“Good artists copy, great artists steal”, a favorite Steve Jobs quote, which was based on what was said by Pablo Picasso (which, according to some, was based on someone else, too). There is a faction from the iOS and also the Android camp that loves to point out how Apple and Google copy features from one another — some saying that their favorite OS did it first, as if it matters. That being said, each platform has its way of executing features, and whilst definitely one does it better than the other, it is due to the developers’ culture (and business model, perhaps) than anything else. With Google revealing the new Android 12 features last week and Apple revealing iOS 15 features next month, here’s a rundown of what I think Apple should consider copying or stealing from Android 12.
Android 12’s Privacy Dashboard is a one stop shop that displays applications that accessed your location, camera and microphone, with details such as when it was accessed and how long, and the ability to toggle application access on the same page.
Apple’s iOS had a Privacy section on the Settings tool that allows users to toggle settings on a per application basis. The closest feature to the Privacy Dashboard is the Location Services’ color coded arrow icon — with a gray arrow indicating that the application accessed your location in the last 24 hours, and a purple one indicating recent use. All others don’t have that information.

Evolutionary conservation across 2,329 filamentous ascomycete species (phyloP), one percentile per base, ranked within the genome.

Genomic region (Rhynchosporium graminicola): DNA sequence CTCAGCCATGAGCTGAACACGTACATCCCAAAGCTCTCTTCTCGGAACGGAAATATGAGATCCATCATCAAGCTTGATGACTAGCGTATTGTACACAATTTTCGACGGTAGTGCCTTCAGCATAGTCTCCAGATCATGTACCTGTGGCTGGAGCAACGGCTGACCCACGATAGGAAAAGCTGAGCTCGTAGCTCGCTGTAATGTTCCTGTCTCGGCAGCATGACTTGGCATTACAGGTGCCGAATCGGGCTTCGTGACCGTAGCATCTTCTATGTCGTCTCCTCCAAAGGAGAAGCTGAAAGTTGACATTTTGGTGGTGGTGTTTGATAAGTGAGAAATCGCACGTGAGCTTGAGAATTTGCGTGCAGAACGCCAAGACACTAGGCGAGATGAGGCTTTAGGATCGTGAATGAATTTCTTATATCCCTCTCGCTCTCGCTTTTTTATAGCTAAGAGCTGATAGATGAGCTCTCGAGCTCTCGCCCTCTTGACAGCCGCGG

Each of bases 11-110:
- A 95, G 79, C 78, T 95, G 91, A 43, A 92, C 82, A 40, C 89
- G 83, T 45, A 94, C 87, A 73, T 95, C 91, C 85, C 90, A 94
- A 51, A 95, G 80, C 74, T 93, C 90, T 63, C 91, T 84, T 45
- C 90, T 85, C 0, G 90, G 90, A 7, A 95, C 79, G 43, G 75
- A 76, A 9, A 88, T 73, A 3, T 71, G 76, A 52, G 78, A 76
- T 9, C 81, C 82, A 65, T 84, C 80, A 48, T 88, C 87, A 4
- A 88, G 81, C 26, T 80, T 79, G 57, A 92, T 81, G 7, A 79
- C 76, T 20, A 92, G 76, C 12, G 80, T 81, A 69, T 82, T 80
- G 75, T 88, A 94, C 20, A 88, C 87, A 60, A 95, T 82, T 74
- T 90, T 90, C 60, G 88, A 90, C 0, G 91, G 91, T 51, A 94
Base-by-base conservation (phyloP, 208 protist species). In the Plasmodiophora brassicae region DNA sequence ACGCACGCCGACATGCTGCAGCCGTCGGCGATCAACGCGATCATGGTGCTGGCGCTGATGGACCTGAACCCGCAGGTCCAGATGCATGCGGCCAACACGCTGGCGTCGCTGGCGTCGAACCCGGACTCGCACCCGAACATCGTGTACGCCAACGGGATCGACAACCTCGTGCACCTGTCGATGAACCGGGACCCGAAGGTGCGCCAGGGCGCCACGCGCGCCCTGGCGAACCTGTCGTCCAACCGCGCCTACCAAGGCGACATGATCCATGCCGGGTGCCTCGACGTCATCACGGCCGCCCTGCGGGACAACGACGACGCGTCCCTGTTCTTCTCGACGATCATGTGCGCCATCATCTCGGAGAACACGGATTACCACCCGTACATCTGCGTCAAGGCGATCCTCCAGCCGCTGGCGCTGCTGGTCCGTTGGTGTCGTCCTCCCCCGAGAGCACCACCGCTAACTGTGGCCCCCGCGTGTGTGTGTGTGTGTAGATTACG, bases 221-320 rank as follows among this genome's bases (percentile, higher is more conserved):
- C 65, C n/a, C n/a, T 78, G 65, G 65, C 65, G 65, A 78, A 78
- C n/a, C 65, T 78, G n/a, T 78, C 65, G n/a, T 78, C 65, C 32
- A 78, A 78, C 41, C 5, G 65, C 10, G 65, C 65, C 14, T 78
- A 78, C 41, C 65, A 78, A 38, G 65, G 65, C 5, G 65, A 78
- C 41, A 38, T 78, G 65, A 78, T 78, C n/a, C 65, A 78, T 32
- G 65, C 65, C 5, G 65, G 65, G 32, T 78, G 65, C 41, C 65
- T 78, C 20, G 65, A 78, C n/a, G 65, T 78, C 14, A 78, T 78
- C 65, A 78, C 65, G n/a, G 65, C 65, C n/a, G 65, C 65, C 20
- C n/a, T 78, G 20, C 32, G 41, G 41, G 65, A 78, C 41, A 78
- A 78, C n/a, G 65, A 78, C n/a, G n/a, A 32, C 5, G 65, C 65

If Apple will implement this, I am expecting that they will surface the location, camera and microphone, similar to Android 12, but it will include contacts, calendar, photos, reminders, health, sensors, and files. With such amount of detail, I highly doubt that Apple will take this route without risking user experience. It might probably be why Google limited it to location, camera and microphone (are others included as well? I am not sure). Adding contacts, photos and sensors, however, might be the middle ground.
If having a separate dashboard is off the table, I wish that Apple will modify the Privacy settings page and add the other setting options, such as Never/None, Ask Next Time, While Using the app, Always/All, Selected (like on Photos), on all the other data sources, as appropriate, of course. For example, I would want Signal to always access my contacts, but restricted only to a select few. We need more control on our contacts, as well, like selecting access to only the name and email address and not phone numbers, or just the name (to protect you and your users against the likes of Clubhouse!).
Camera and Mic Control Toggle
Whilst you can definitely control camera and microphone controls from within iOS Settings, Android 12 has a quick way to turn off/on camera and microphones without applications knowing that these are off. On Android 12, if the camera or microphone is turned off via these toggle, the application will access the camera or microphone, but have a black image or no audio.
On iOS, there is a shortcut toggle for WiFi, Bluetooth, etc., which can easily be accessed via the Control Center. Adding the same camera and microphone toggle will definitely be a great addition. I will probably use this often — keeping it off!
Android 12 continues to improve on the notifications drawer. It is high time that iOS catches up and make notifications interactive.
That’s basically it. Android 12 seem to have far less new features than previous versions (other new features were from iOS), with the changes centered mostly on aesthetics, i.e., they have the new Material You design.
This close to WWDC, iOS 15 feature-set has been decided by Apple already. I am hoping that these features are already baked in. If I may choose, the last two (2) are must haves.
What do you think? What Android 12 features would you want on your iPhone?